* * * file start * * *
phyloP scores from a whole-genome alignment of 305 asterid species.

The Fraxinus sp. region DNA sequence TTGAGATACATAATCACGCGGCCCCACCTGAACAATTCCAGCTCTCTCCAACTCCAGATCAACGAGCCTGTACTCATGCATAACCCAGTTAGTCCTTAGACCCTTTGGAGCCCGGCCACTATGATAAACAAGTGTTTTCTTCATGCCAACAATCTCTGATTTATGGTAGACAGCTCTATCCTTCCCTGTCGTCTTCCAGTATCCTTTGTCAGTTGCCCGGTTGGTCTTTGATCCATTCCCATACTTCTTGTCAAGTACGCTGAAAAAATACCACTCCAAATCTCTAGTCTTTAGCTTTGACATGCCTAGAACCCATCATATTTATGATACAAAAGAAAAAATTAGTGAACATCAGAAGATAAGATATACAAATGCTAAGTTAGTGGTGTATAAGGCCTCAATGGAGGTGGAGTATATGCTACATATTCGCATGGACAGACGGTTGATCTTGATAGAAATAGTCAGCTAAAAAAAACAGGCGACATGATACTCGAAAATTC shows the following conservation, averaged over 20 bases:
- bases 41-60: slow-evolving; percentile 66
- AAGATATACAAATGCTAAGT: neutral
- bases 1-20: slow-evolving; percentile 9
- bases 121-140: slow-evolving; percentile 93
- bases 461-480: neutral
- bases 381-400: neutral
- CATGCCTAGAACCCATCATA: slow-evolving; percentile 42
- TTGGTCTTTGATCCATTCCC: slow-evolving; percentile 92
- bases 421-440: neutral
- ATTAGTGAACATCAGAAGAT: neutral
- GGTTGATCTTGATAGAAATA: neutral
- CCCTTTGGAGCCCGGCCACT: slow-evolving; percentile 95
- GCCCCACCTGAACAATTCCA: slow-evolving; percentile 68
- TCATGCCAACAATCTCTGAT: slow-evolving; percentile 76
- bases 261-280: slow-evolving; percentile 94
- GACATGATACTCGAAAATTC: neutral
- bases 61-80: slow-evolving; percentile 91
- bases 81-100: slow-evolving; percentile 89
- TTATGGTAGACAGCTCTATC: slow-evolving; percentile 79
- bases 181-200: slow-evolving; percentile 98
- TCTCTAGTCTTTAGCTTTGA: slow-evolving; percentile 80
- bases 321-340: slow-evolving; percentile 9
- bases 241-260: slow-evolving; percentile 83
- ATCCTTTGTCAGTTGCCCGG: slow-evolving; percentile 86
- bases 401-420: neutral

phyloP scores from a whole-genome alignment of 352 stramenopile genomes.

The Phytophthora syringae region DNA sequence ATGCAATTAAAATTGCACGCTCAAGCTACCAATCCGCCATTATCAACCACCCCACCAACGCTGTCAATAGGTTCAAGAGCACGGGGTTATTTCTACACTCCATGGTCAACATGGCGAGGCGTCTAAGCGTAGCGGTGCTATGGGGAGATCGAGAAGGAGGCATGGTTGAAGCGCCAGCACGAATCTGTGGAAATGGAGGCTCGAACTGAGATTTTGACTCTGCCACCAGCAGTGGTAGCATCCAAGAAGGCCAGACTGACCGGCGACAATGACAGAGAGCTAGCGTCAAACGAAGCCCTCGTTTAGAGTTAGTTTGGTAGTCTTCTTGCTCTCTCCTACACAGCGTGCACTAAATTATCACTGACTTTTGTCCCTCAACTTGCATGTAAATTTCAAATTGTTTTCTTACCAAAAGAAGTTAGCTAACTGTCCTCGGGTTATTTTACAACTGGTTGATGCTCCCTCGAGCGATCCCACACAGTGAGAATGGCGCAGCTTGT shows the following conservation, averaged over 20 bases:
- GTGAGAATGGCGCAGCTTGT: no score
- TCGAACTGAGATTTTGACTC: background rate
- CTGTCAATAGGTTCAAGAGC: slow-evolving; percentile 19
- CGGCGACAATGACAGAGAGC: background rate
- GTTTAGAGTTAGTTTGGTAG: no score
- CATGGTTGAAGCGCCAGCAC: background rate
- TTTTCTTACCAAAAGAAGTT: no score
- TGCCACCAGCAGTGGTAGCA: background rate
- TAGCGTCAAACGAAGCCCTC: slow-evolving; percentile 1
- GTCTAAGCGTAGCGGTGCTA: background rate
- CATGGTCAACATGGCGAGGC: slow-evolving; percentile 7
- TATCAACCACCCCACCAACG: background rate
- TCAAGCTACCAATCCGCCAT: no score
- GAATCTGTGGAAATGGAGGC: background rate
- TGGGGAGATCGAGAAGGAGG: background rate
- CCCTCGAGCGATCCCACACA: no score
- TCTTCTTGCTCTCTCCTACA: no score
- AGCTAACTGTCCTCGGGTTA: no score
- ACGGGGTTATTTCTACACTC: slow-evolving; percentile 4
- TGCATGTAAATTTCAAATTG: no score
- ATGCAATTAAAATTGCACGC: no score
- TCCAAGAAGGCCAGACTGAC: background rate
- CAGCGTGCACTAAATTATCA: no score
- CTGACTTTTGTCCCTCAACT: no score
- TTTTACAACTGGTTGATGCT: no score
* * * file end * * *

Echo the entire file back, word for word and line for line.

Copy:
phyloP scores from a whole-genome alignment of 305 asterid species.

The Fraxinus sp. region DNA sequence TTGAGATACATAATCACGCGGCCCCACCTGAACAATTCCAGCTCTCTCCAACTCCAGATCAACGAGCCTGTACTCATGCATAACCCAGTTAGTCCTTAGACCCTTTGGAGCCCGGCCACTATGATAAACAAGTGTTTTCTTCATGCCAACAATCTCTGATTTATGGTAGACAGCTCTATCCTTCCCTGTCGTCTTCCAGTATCCTTTGTCAGTTGCCCGGTTGGTCTTTGATCCATTCCCATACTTCTTGTCAAGTACGCTGAAAAAATACCACTCCAAATCTCTAGTCTTTAGCTTTGACATGCCTAGAACCCATCATATTTATGATACAAAAGAAAAAATTAGTGAACATCAGAAGATAAGATATACAAATGCTAAGTTAGTGGTGTATAAGGCCTCAATGGAGGTGGAGTATATGCTACATATTCGCATGGACAGACGGTTGATCTTGATAGAAATAGTCAGCTAAAAAAAACAGGCGACATGATACTCGAAAATTC shows the following conservation, averaged over 20 bases:
- bases 41-60: slow-evolving; percentile 66
- AAGATATACAAATGCTAAGT: neutral
- bases 1-20: slow-evolving; percentile 9
- bases 121-140: slow-evolving; percentile 93
- bases 461-480: neutral
- bases 381-400: neutral
- CATGCCTAGAACCCATCATA: slow-evolving; percentile 42
- TTGGTCTTTGATCCATTCCC: slow-evolving; percentile 92
- bases 421-440: neutral
- ATTAGTGAACATCAGAAGAT: neutral
- GGTTGATCTTGATAGAAATA: neutral
- CCCTTTGGAGCCCGGCCACT: slow-evolving; percentile 95
- GCCCCACCTGAACAATTCCA: slow-evolving; percentile 68
- TCATGCCAACAATCTCTGAT: slow-evolving; percentile 76
- bases 261-280: slow-evolving; percentile 94
- GACATGATACTCGAAAATTC: neutral
- bases 61-80: slow-evolving; percentile 91
- bases 81-100: slow-evolving; percentile 89
- TTATGGTAGACAGCTCTATC: slow-evolving; percentile 79
- bases 181-200: slow-evolving; percentile 98
- TCTCTAGTCTTTAGCTTTGA: slow-evolving; percentile 80
- bases 321-340: slow-evolving; percentile 9
- bases 241-260: slow-evolving; percentile 83
- ATCCTTTGTCAGTTGCCCGG: slow-evolving; percentile 86
- bases 401-420: neutral

phyloP scores from a whole-genome alignment of 352 stramenopile genomes.

The Phytophthora syringae region DNA sequence ATGCAATTAAAATTGCACGCTCAAGCTACCAATCCGCCATTATCAACCACCCCACCAACGCTGTCAATAGGTTCAAGAGCACGGGGTTATTTCTACACTCCATGGTCAACATGGCGAGGCGTCTAAGCGTAGCGGTGCTATGGGGAGATCGAGAAGGAGGCATGGTTGAAGCGCCAGCACGAATCTGTGGAAATGGAGGCTCGAACTGAGATTTTGACTCTGCCACCAGCAGTGGTAGCATCCAAGAAGGCCAGACTGACCGGCGACAATGACAGAGAGCTAGCGTCAAACGAAGCCCTCGTTTAGAGTTAGTTTGGTAGTCTTCTTGCTCTCTCCTACACAGCGTGCACTAAATTATCACTGACTTTTGTCCCTCAACTTGCATGTAAATTTCAAATTGTTTTCTTACCAAAAGAAGTTAGCTAACTGTCCTCGGGTTATTTTACAACTGGTTGATGCTCCCTCGAGCGATCCCACACAGTGAGAATGGCGCAGCTTGT shows the following conservation, averaged over 20 bases:
- GTGAGAATGGCGCAGCTTGT: no score
- TCGAACTGAGATTTTGACTC: background rate
- CTGTCAATAGGTTCAAGAGC: slow-evolving; percentile 19
- CGGCGACAATGACAGAGAGC: background rate
- GTTTAGAGTTAGTTTGGTAG: no score
- CATGGTTGAAGCGCCAGCAC: background rate
- TTTTCTTACCAAAAGAAGTT: no score
- TGCCACCAGCAGTGGTAGCA: background rate
- TAGCGTCAAACGAAGCCCTC: slow-evolving; percentile 1
- GTCTAAGCGTAGCGGTGCTA: background rate
- CATGGTCAACATGGCGAGGC: slow-evolving; percentile 7
- TATCAACCACCCCACCAACG: background rate
- TCAAGCTACCAATCCGCCAT: no score
- GAATCTGTGGAAATGGAGGC: background rate
- TGGGGAGATCGAGAAGGAGG: background rate
- CCCTCGAGCGATCCCACACA: no score
- TCTTCTTGCTCTCTCCTACA: no score
- AGCTAACTGTCCTCGGGTTA: no score
- ACGGGGTTATTTCTACACTC: slow-evolving; percentile 4
- TGCATGTAAATTTCAAATTG: no score
- ATGCAATTAAAATTGCACGC: no score
- TCCAAGAAGGCCAGACTGAC: background rate
- CAGCGTGCACTAAATTATCA: no score
- CTGACTTTTGTCCCTCAACT: no score
- TTTTACAACTGGTTGATGCT: no score